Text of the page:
And all the yearbook questions get sucked inside out through the funhouse mirror now. Youth looks back and sneers with questions for us codgers. Where do you see yourself in ten years? I'd like to know who made off with my ten years! I think it was the man with a hook for a hand. As to the next ten, I see myself sitting in a chair that needs to be replaced writing little love notes to myself, like I am now. I have no concrete plans. Once upon a time I wanted to be a celebrated writer. And for a while there, I was. I did what I set out to do so what now? More money, more prestige, a bigger audience? Who cares. I'll keep dreaming and see what happens.
What of our dreams? How many of you kept to yours? I remember that one in every three girls wanted to be a school teacher. And that one in three girls was named Sara, or Sarah, or a permutation thereof. Did the dreams take you where you wanted to go? If you gave up on them, why? And how does it feel afterwards? What do you put in the spot where you stored away those dreams?
What did you do over the last ten years? Don't be so pushy. You get to be my age, and you don't like to be rushed. Quite a bit, actually. I went to university. I loved and lost and loved again. I saw South Carolina through a haze of spring. I toyed around with cell phones before they dropped down from the sky and affixed themselves to everyone's ear but mine. I pretended to be an artist, and got very bohemian. I cut my hair. I know it doesn't sound important to you, but it was a big step, getting rid of that massive curly mane. I turned twenty one and celebrated until I was around twenty three. I smashed up a car really good once. I walked into a strip club and didn't come out for a year and a half. I fooled a lot of people and wrote for the newspapers. I befriended a cartoonist. I met a few radio djs and toasted with them during a festival that would make Sodom and Gomorrah look like a Sunday brunch. I met David Byrne. I saw a lot of great concerts. I lost a grandmother. I lost a grandfather. I lost my mind. I got it back. I lost some friends. I made some new ones. I figured things out. No, I'm lying. I thought I had them figured out, and I went back to the drawing board. I laughed. I cried. I wept with great, heart wrenching sobs. I tried to find myself. Actually, I'm still working on that. I gave up the really bad pop and took up listening to country music on the radio. I wrote a book and was pretty proud of it. Where do I start? When do I stop?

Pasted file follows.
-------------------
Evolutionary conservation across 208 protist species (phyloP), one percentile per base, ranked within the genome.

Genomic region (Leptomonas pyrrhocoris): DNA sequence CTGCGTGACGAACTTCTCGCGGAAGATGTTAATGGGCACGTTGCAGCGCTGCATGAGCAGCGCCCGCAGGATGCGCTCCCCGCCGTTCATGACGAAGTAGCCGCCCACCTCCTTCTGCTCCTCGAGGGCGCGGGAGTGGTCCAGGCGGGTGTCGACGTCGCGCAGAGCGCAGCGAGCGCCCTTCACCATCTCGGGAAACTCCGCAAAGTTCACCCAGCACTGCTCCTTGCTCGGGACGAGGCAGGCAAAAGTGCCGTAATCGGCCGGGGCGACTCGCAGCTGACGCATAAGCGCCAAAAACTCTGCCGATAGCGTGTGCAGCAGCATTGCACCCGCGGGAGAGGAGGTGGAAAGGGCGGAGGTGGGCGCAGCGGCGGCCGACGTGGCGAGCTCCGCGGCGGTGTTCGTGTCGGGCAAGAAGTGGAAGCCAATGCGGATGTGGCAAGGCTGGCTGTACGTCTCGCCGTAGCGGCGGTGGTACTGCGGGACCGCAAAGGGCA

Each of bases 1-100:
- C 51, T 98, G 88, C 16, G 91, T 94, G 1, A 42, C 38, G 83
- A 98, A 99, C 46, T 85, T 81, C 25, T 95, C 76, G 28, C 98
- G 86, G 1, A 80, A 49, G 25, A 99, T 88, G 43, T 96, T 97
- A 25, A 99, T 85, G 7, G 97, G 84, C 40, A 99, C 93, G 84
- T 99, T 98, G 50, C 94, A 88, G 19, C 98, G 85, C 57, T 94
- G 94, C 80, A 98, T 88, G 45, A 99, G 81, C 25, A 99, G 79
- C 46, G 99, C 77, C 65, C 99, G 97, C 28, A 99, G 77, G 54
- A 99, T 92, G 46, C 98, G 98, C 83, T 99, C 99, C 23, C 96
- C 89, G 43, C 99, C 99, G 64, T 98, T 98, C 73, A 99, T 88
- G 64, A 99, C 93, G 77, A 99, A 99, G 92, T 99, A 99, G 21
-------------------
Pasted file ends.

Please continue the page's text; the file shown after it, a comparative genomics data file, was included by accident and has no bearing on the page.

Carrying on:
How can you cram it all into one weekend? Okay, I'm a coward. Even the writer in me can sniff out the b.s. I dodged the reunion. I dodged my prom, too, but I don't regret that either. I've kept in touch with the friends that matter. Look at the bunch of us. Love handles and all, I think we'll be all right. I didn't do everything I wanted to do since high school, but goddamnit, I'm not done yet. I'm not where I thought I'd be, but it's a comfortable fit. I'll make the twenty year, and that you can count on. We can compare notes and prostate exams for that cotillion, does that sound like a decent compromise? I don't want to give up the way I saw all of you back then just yet. Life doesn't work out like The Big Chill. Give me another ten years to bring a sensible report card. Then you can shake hands with the mad, opinionated bastard you remember from the high school picture.